All-in-one 'polypill' could save lives, says report
Thursday 19 July 2012
An all-in-one “polypill” with the potential to save many tens of thousands of lives each year in the UK could be available in less than two years.
Results from a ground-breaking trial showed that the four-medicine pill dramatically reduces major risk factors for heart attack and stroke.
In a group of healthy individuals aged 50 and over, it cut levels of blood pressure and cholesterol to those typical of a 20-year-old.
If everyone in the UK from a similar age group took the pill, the findings suggest an estimated 100,000 to 200,000 deaths would be prevented.
The number of averted non-fatal cases, including many involving life-changing disablement, could be double this figure.
Experts called for the polypill to be made generally available to the UK population "without delay".
Realistically it could take another one to two years for all the regulatory hurdles to be overcome, according to study leader Dr David Wald, from Queen Mary, University of London.
The polypill is a layered tablet containing three blood pressure-lowering drugs and a cholesterol-lowering statin.
Dr Wald, from Queen Mary, University of London, said: "The health implications of our results are large. If people took the polypill from age 50, an estimated 28% would benefit by avoiding or delaying a heart attack or stroke during their lifetime; on average, those who benefit would gain 11 years of life without a heart attack or stroke."
The findings were published in the online journal Public Library of Science ONE.
Even before the pill was manufactured, it was predicted to have a major impact on population health.
Those forecasts have now been borne out by the first randomised study of the pill's effects on people with no history of heart disease.
A group of 84 men and women aged 50 and over were randomly given the polypill or an inactive "dummy" tablet for a period of three months.
They then switched treatments for another three months so the effects of both were seen in each patient.
Taking the polypill led to a 12% lowering of blood pressure, and a 39% reduction in levels of "bad" cholesterol, or low-density lipoprotein (LDL).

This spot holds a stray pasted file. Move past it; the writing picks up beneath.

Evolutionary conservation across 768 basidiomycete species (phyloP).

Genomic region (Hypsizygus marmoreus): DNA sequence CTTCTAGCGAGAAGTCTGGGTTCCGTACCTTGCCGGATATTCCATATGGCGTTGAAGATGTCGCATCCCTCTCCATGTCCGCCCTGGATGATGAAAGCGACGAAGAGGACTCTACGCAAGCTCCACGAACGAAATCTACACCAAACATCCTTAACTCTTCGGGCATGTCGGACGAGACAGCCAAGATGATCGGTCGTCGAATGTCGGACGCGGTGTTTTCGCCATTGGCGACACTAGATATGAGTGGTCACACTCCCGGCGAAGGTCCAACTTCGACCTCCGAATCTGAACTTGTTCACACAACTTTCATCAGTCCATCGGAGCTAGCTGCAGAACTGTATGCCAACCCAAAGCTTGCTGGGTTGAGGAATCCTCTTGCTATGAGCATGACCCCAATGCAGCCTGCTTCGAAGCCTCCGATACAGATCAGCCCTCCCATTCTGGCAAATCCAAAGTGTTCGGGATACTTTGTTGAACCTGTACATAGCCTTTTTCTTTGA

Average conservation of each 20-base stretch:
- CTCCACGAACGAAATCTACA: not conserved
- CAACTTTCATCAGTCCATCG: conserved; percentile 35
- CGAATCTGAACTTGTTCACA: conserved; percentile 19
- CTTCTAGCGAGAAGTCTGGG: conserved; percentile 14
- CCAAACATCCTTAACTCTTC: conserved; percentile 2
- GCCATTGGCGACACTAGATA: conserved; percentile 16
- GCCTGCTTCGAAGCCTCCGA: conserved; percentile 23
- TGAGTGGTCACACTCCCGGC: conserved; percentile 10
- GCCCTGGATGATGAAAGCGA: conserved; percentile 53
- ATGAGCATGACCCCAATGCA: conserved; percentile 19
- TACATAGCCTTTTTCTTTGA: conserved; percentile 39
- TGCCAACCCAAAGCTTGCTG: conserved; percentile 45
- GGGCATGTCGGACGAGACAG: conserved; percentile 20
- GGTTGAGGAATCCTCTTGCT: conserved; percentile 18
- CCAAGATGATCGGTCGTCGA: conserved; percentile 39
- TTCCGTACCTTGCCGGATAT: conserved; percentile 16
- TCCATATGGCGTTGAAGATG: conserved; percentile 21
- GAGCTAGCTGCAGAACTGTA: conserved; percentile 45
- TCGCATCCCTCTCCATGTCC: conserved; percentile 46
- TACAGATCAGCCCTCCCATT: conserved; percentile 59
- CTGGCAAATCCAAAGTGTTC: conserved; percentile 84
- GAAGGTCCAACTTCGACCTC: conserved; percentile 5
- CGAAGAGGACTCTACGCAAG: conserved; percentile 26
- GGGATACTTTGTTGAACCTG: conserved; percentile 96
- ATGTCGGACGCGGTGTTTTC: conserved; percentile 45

The cost of the prescription-only pill is expected to be no more than a few hundred pounds a year.
Dr Wald said: "With the results of this trial we do have a pretty firm platform to move to the next stage to make it available and accessible, so when people hit a certain age they can choose if it's something they want or not.
"When something like this is developed it should be made available as quickly as possible. How people pay for it is a judgment society needs to make."
He predicted that between 100,000 and 200,000 deaths - and twice as many non-fatal events - could be prevented if everyone in the UK over the age of 50 took the pill.
His father, Professor Sir Nicholas Wald, the pill's inventor, had a more conservative estimate but still envisioned many thousands of lives being saved.
Sir Nicholas, director of the Wolfson Institute of Preventive Medicine at Queen Mary, said: "We now need public, professional and regulatory support to make the polypill available without delay. The net benefits are too large to ignore.
"Even if only 50% of people aged 50 or more took the polypill, about 94,000 fatal and non-fatal heart attacks and strokes would be prevented each year in the UK."
One of the trial participants was David Taylor, Professor of Pharmaceutical and Public Health Policy at University College London, who joined the calls for general access to the polypill.
"The polypill concept is a major public health advance," he said. "This study shows that it works. The polypill should be made generally available as a matter of urgency.
"I welcome the opportunity to substantially cut my risk of having a stroke or heart attack without the disempowering fuss and bother usually required to obtain preventive medicines."
However, the British Heart Foundation sounded a note of caution.
Natasha Stewart, senior cardiac nurse at the charity, said: "Research into polypills is encouraging, but there are still many questions to answer before this 'wonder drug' is prescribed by doctors.
"This research only studied a very small number of people, so we'd need to see further large-scale trials on a wider population to get more detailed results. It is also hard to say if the near-perfect adherence rate for taking the pills would be seen in real life.
"However interesting this potential new pill is, medicines are not a substitute for living a healthy lifestyle. Staying active, eating healthily and not smoking are still vital ways to help keep your heart in good shape."
The polypill used in the study contained the blood pressure drugs amlodipine, losartan and hydrochlorothiazide together with cholesterol-lowering simvastatin.
Results from an international trial of a similar polypill containing aspirin as well as blood pressure and cholesterol-reducing drugs were reported last year.
That study involved 378 people with an increased risk of heart disease, rather than average members of the public. The results suggested that long-term use of the pill could halve rates of heart disease and stroke.
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